Rabbits are more social, diurnal (awake during the day) and enjoy contact (more or less depending on the breed and individual). Both eat a similar diet, have long lives (8-14 for rabbits, up to 20+ for chinchillas).
      I might suggest that you hold off getting either till after you are back from your trip!
      Let us know what you choose.

    • We recommend testing for E. cuniculi at the time you have them neutered.
      The cost of your exam, hospitalization (lots of special care and attention), anesthesia, surgery, pain medication to go home, nursing care (we keep them overnight) and suture removal is just under $200.00.

  8. I have a 3 month old male Netherland Dwarf and have just noticed some redness under his fur around his penis area where his testes might be. It seems like they are growing but I am concerned about this; at first glance I thought it was blood (turns out to be just some red/pink areas under his fur)… Any advice? How much would.a general check up cost? Thank you!

  9. Hi I have newborn kits that are already 23 days old. They are dying one by one for no apparent reason. They died one per day starting with the smallest ones.

    • Sorry to hear about your loss. There are many reasons for kits to die, the most common is no or too little milk produced by mom, but there are many more possibilities. Before you let mom breed again have a good physical exam done and make sure she is in good health and eating a good diet.

  10. I’m pregnant and my husband just got us a bunny from a co worker. I was wondering if it would be safe to help out and maybe change the litter sometimes. I know it is unsafe with cats because of cat poop but i don’t know if it is the same for a rabbit.

    • Kayla
      It is highly unlikely that you or your children might catch something from the rabbit or its litter box. (However, being pregnant, you may want to just leave that chore to Dad!) 🙂
      By the way, the disease cats have that we worry about women catching during their first trimester is Toxoplasmosis.

  11. my bunny has been peeing everywhere and is bitting every cable he finds and I was wondering If it’s time for him to get fixed? if so how much would it cost?

    • I’m afraid I need more information.
      Most rabbits never need their teeth trimmed. Rabbits need their teeth trimmed if they have congenital issues associated with their jaws or if they have had trauma or disease of their teeth.
      Some only need their Incisor (front) teeth trimmed. Those rabbits we would rather remove their front teeth as it is much easier on the rabbit and, ultimately, less expensive.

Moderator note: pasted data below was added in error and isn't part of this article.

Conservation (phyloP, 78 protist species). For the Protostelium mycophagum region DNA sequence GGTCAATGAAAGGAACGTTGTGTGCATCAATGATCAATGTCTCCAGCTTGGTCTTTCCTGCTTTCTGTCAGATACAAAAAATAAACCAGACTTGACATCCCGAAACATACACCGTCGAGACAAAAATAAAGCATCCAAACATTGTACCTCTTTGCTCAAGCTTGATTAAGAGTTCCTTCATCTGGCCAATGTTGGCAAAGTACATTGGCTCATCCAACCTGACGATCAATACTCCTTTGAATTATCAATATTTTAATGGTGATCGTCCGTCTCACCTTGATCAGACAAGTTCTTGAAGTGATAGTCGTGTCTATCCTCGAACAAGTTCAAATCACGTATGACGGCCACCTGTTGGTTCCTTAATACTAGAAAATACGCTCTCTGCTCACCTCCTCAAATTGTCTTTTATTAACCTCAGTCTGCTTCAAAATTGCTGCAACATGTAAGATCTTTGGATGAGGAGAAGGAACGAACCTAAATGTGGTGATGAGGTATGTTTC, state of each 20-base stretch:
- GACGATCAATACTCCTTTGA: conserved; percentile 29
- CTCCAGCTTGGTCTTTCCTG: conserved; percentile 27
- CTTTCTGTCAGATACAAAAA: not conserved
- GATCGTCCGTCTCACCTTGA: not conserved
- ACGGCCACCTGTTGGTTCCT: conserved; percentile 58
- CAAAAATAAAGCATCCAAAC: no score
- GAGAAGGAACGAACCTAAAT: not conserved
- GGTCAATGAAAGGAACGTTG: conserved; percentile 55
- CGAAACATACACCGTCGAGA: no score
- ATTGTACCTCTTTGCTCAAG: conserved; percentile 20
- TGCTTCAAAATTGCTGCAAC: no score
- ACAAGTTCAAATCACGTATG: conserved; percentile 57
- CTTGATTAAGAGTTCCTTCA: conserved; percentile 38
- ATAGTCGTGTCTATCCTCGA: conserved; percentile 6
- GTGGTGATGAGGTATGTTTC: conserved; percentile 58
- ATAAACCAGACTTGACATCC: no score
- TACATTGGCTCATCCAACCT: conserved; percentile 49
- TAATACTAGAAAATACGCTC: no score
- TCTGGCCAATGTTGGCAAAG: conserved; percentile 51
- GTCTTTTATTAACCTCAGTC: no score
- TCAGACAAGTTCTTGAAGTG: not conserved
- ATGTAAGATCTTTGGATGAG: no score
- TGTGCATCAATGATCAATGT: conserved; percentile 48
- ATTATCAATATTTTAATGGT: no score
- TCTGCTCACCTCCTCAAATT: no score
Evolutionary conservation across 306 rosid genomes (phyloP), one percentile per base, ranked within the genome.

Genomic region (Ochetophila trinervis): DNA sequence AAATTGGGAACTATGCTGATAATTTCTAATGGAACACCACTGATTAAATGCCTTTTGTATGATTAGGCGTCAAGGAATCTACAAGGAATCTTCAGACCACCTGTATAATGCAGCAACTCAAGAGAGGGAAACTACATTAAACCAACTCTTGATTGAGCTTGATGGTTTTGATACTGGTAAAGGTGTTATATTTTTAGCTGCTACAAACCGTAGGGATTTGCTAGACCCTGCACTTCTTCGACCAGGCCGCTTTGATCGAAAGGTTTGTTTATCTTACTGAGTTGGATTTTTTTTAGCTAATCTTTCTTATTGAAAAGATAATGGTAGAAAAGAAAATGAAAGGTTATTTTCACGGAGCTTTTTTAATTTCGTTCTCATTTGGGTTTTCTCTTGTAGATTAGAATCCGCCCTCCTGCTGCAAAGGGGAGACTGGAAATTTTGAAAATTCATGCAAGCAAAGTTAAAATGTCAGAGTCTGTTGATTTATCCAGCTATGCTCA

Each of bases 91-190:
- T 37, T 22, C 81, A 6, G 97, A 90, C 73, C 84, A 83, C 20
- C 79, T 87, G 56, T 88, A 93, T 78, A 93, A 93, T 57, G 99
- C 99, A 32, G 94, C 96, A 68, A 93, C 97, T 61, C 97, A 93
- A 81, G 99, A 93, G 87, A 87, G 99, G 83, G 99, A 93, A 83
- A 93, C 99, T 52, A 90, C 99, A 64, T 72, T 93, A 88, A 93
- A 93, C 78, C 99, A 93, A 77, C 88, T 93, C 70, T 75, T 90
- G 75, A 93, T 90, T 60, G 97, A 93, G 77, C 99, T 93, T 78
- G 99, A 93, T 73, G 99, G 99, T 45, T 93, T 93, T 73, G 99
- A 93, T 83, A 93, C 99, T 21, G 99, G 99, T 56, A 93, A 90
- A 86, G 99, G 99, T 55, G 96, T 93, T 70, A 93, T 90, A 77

Some need their cheek (back) teeth trimmed, and some need both incisors and cheek teeth trimmed.
      Trimming a rabbits incisors as an out patient (they don’t need to be hospitalized) costs ~$125.00. Trimming front and back teeth in a rabbit that needs to be anesthetized and hospitalized may cost over $400.00.

  12. If I took my rabbit here, what would be the next step when he is suffering from an upper respiratory infection and hasn’t responded to Baytril or trimethoprim-sulfa? I also couldn’t afford a culture test.

    • Neither Baytril or Trimethoprim-sulfa are great for treatment of Pasteurella, the bacteria most often responsible for the upper respiratory tract infections of rabbits. If you were to come to our hospital, whether you could do a culture or not, we would treat with azithromycin. The vast majority of cases respond well to this antibiotic.

  13. My bunny has been having a runny eye, and there has been discharge from his nose and eye. He also hasn’t been drinking much water lately, so maybe this could be the cause? I would like to know what the problem is, and what treatment is possible, and how much it would cost, thank you in advance.

    • The common cause of blocked tear ducts and runny noses in rabbits is what is commonly called “snuffles,” an upper respiratory tract infection caused by Pasturella. The treatment involves antibiotics, orally and topically in his eye, and flushing his tear duct. Most of the time this can be done during your physical exam appointment.

  14. I have a 1 month baby bunny home, I stayed home with him today but I have work tomorrow afternoon from 3 to 10 pm which mean I will be away for 6 h, can I leave him alone for that time in his cage? I will feed him before I leave and leave him plea nt of hey and pallets too. Just want to make sure is alright!

    • Lily. As you have likely already discovered, your little guy will be fine at home for several hours a day.
      While he’s still young, he does need to be tested for E. cuniculi. We often do their test at the same time we neuter the boy bunnies.

  15. We have been reading that romaine lettuce was fine to give bunnies. In one of your posts you mentioned that no greens with lettuce should be given. What types of greens should be given?

  16. We have an almost year-old female bunny. She is an only “child”.? Do we need to have her spayed if she’s not having litter box, or any other problems?

    • Yes! Girl rabbits have an unfortunate “Catch 22!” They have three choices in life: Have babies non-stop (which shortens their life and produces lots of bunnies), get uterine cancer, or get spayed. Having her spayed is the best choice. Some breeds of rabbits have uterine cancer by the time they are 3 years of age!